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EBSIS Scientific Seminar

Optimal Epidemic Dissemination​
Dr. Hugues Mercier (Université de Neuchâtel)

  • Friday, 24 November 2017, 12:00, C308 (Faculty of Computer Science, C Building, UAIC)—map


We consider the problem of reliable epidemic dissemination of a rumor in a fully connected network of n processes using push and pull operations. We revisit the random phone call model and show that it is possible to disseminate a rumor to all processes with high probability using Θ(ln n) rounds of communication and only n+o(n) messages of size b, all of which are asymptotically optimal and achievable with pull and push-then-pull algorithms. This contradicts two highly-cited lower bounds of Karp et al. stating that any algorithm in the random phone call model running in O(ln n) rounds with communication peers chosen uniformly at random requires at least ω(n) messages to disseminate a rumor with high probability, and that any address-oblivious algorithm needs Ω(n ln ln n) messages regardless of the number of communication rounds. The reason for this contradiction is that in the original work, processes do not have to share the rumor once the communication is established. However, it is implicitly assumed that they always do so in the proofs of their lower bounds, which, it turns out, is not optimal. Our algorithms are strikingly simple, address-oblivious, and robust against εn adversarial failures and stochastic failures occurring with probability δ for any 0 ≤ {ε, δ } < 1. Furthermore, they can handle multiple rumors of size b ∈ ω(ln n ln ln n) with nb + o(nb) bits of communication per rumor.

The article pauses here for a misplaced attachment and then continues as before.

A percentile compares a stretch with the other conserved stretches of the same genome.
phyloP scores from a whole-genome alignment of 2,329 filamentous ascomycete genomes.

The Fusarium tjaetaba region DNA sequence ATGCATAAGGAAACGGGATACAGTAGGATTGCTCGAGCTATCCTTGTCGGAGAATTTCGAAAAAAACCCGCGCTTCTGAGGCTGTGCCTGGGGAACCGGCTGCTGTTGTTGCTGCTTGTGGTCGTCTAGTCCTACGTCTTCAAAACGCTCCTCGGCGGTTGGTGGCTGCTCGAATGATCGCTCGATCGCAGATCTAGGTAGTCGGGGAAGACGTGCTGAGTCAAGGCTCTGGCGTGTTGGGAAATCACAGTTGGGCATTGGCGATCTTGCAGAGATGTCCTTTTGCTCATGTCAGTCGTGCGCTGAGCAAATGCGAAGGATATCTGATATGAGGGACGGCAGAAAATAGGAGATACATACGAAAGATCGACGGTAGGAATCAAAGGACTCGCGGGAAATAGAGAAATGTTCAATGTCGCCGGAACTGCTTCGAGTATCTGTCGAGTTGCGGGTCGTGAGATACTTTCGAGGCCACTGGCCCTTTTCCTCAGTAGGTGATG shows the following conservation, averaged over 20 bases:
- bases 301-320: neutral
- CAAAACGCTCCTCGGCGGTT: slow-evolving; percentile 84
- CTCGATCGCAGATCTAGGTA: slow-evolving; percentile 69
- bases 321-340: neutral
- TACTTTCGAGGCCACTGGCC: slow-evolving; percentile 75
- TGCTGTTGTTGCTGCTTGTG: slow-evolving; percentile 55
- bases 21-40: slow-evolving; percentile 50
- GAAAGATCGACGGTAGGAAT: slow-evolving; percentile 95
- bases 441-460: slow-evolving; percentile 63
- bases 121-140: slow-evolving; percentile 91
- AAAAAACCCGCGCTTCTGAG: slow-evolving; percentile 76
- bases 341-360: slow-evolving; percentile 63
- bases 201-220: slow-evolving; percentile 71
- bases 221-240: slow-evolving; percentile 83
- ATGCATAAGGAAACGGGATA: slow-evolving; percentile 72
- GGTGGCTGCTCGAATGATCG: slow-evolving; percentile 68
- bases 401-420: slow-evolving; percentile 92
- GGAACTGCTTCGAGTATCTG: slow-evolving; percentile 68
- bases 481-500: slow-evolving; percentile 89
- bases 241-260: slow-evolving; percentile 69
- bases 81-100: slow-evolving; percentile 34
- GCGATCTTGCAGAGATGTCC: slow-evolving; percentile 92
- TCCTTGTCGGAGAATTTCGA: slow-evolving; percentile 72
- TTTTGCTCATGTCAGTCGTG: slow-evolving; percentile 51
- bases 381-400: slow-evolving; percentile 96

Joint work with Laurent Hayez and Miguel Matos

Speaker Bio

Dr. Hugues Mercier received the B.Sc. degree in mathematics from Université Laval, the M.Sc. degree in computer science from the Université de Montréal, and the Ph.D. degree in electrical and computer engineering from the University of British Columbia, Canada, in 2008. From 2008 to 2011, he was a postdoctoral research fellow at the Harvard School of Engineering and Applied Sciences, and at McGill University. Currently, he is a research associate at the Université de Neuchâtel in Switzerland. His current interests are the applications of coding theory, information theory, combinatorics, and algorithms to the study of communication networks. He is the scientific and technical director of the European H2020 project SafeCloud.

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